Two men in lab coats facing the camera and smiling.
Lead study author Michael P. Plebanek, PhD, and senior study author Brent A. Hanks, MD, PhD. (Photo by Eamon Queeney.)

How Cancer Tumors Hijack the Body’s Defense System


In the May 10, 2024, issue of the journal Science Immunology, researchers unveiled a previously unknown tactic used by cancer tumors to dodge the body’s immune system.

The analysis by cancer researchers at Duke University School of Medicine and University of North Carolina at Chapel Hill is a step forward in understanding why some cancers do not respond to immunotherapy.

They discovered that a specific type of cell that usually rallies to help the body fight foreign invaders can suddenly operate differently, and instead allow cancer to grow unchecked. Using mouse models, the team found dendritic cells can be successfully manipulated to prevent their rogue transformation.

“By disrupting the mechanisms that enable tumors to evade immune detection, we aim to expand the cancer patient population who can benefit from immunotherapy,” said senior study author and medical oncologist at Duke Cancer Institute Brent A. Hanks, MD, PhD, who has appointments in the Department of Medicine and Department of Pharmacology and Cancer Biology at Duke.

What causes the dendritic cells to shift roles starts with a strategy employed by tumors. Cancer tumors produce high levels of lactate that can reprogram healthy dendritic cells into what scientists termed “mregDCs.”

Unlike their healthy counterparts, mregDCs act as traitors, suppressing the body’s immune response, making it harder for the body to attack cancer cells.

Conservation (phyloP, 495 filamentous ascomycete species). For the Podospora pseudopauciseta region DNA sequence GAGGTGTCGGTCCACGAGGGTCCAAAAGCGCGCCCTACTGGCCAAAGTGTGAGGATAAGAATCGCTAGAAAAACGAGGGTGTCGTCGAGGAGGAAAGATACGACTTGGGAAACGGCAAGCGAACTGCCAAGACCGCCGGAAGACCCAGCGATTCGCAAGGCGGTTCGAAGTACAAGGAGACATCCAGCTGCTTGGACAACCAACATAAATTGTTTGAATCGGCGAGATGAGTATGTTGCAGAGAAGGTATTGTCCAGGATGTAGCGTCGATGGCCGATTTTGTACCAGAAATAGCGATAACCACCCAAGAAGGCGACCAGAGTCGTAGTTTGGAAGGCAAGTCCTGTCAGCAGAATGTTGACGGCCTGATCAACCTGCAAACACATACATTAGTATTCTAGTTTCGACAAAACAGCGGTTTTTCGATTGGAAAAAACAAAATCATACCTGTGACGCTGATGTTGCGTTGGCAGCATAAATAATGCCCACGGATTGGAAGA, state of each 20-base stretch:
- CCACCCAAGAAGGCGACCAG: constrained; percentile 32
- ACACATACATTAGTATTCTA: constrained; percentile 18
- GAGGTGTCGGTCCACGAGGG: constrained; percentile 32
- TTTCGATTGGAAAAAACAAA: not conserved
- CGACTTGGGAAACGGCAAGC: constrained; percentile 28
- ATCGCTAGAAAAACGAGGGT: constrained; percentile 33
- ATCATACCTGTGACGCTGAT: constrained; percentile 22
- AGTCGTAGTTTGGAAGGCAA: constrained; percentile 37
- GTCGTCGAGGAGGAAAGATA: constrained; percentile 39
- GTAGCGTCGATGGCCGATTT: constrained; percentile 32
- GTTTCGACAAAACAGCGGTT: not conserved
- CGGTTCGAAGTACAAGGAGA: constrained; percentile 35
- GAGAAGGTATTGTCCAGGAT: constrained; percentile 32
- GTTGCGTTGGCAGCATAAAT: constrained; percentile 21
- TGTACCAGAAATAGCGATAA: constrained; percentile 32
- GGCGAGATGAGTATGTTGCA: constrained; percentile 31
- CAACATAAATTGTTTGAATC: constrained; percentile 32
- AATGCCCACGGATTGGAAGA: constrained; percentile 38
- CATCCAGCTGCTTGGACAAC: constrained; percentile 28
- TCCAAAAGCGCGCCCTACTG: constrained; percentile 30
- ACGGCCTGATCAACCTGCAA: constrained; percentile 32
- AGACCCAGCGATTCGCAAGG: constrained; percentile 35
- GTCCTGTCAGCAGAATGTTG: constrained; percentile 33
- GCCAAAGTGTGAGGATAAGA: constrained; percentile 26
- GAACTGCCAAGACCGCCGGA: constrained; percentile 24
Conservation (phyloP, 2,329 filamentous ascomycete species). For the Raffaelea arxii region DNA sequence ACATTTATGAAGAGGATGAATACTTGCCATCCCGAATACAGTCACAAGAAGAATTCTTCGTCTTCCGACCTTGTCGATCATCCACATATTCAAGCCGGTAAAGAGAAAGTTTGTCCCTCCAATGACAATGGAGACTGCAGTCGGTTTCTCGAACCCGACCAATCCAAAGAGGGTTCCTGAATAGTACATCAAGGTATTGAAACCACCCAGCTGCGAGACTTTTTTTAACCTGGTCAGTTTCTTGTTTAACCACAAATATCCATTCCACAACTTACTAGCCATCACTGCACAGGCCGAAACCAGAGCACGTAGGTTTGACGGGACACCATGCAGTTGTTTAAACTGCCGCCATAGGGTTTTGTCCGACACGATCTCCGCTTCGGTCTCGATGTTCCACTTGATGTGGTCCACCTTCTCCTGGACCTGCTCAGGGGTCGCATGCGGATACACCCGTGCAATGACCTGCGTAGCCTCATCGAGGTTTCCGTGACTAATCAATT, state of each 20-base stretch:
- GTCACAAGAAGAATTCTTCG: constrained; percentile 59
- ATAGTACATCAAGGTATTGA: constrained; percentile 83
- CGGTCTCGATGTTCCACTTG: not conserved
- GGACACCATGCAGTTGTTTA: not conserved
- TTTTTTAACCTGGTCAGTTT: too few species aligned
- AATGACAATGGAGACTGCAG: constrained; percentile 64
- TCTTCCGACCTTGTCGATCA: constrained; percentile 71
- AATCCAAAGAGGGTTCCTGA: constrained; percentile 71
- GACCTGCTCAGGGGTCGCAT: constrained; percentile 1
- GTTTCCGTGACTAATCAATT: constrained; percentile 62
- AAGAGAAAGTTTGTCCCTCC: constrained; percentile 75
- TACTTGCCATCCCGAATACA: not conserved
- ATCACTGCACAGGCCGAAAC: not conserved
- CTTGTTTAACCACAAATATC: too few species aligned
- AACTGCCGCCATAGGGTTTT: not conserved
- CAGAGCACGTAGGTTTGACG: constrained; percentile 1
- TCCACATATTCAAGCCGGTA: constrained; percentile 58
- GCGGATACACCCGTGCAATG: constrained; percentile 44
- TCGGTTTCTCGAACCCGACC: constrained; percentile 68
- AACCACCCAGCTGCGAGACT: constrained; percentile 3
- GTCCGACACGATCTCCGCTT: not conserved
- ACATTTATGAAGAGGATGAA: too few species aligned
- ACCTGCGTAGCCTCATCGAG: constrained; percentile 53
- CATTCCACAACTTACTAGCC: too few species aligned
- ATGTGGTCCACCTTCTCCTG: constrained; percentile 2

“Probably the most surprising finding was that mregDCs aren’t just poor stimulators of T cells needed for an immune response, but they are also capable of blocking other conventional cells from doing their job of initiating an immune response,” said lead study author Michael P. Plebanek, PhD, a postdoctoral associate and cancer immunologist at Duke School of Medicine.

Authors note that tumors likely employ a variety of strategies to evade immune detection. But the discovery could lead to a new approach for targeted cancer therapies. 

Lead study author: Michael P. Plebanek, PhD

Senior study author: Brent A. Hanks, MD, PhD

Additional authors include Yue Xue, PhD; Y-Van Nguyen; Nicholas C. DeVito, MD; and Balamayooran Theivanth, PhD, of the Duke Department of Medicine Division of Medical Oncology; Georgia Beasley, MD, in the Duke Department of Surgery; and Alisha Holtzhausen, PhD, of UNC-Chapel Hill School of Medicine.